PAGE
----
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No suprises but Swiss Re's success is a tribute to both practice and client

The only thing missing at the otherwise excellent Stirling Prize was a real sense of surprise. Swiss Re was the public's favourite and the bookies' favourite and, although this is a notoriously poor predictor of the judges' choice, it was also the building that most of the profession would have expected to win. None of which will have swayed the judges at all. They made their unanimous decision entirely on the basis of the buildings they saw. All of the runners-up, although excellent, were in some way flawed, whether in concept or execution. In some cases there was a strong argument for saying that these failings were not the fault of the architect - but that was not the point. This prize goes to a building, and so is awarded for results, and not for aspiration.

But Swiss Re did not win by default. Despite having weaknesses of its own (when are those last panels going on? ), it is a major achievement and the culmination of work by a practice that is about to start battling in earnest with the issue of succession planning. More than anything, it is a tribute to a determined, cussed client.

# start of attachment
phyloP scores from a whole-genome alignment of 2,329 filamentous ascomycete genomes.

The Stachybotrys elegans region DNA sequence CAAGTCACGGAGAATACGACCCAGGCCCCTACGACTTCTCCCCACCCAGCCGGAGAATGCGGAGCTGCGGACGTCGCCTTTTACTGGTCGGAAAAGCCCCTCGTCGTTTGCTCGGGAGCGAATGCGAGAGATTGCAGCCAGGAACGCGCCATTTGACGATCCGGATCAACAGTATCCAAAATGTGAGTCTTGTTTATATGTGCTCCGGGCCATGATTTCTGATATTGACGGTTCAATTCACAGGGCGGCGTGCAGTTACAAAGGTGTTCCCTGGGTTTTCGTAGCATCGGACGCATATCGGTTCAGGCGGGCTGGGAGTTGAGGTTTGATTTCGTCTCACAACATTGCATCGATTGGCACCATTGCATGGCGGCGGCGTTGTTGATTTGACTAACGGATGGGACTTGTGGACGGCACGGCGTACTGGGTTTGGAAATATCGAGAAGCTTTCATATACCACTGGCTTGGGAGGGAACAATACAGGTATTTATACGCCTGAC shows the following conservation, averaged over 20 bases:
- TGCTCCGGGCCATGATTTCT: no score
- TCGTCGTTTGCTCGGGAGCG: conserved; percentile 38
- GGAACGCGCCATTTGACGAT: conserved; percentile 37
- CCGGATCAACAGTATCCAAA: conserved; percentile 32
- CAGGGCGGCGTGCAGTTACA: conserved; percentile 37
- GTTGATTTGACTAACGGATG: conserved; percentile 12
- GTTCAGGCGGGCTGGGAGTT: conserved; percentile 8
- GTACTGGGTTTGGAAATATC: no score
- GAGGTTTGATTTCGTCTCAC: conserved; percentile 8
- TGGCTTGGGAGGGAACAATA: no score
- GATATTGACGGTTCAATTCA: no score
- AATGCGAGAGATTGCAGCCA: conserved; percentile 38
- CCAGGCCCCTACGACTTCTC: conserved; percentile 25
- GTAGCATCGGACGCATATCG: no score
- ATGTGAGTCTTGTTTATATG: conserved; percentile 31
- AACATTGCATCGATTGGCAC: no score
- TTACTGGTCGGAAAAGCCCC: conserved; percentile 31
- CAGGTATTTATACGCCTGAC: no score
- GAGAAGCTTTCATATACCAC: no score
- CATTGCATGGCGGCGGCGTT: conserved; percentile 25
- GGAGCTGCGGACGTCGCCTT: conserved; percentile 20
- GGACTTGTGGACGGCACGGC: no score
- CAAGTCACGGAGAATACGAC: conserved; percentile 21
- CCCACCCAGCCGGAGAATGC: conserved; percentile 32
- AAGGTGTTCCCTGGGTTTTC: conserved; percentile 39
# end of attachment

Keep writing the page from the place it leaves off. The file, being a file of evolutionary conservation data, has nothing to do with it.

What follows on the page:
Sara Fox of Swiss Re knew that she wanted a special building, a landmark that also offered the occupants special qualities. This she has certainly managed, as recognised by everyone, except those responsible for letting space.

This is also the first time that an office building has won Stirling, and it was the only entirely privately funded project on the shortlist. Again, congratulations are due to the client for understanding the importance of making a proper investment. It is sadly in contrast to some of the other projects on the shortlist - to the Kunsthaus in Graz that was severely compromised by the money for the daylighting technology running out, or to the Coventry Phoenix, where a lack of vision left some uncomfortable contrasts between old and new.

The Scottish parliament is already favourite for next year's prize, again supported by The Architects' Journal.

It may not be an exemplar of financial probity, but at least it shows that architects' visions can still be achieved in the public sector.

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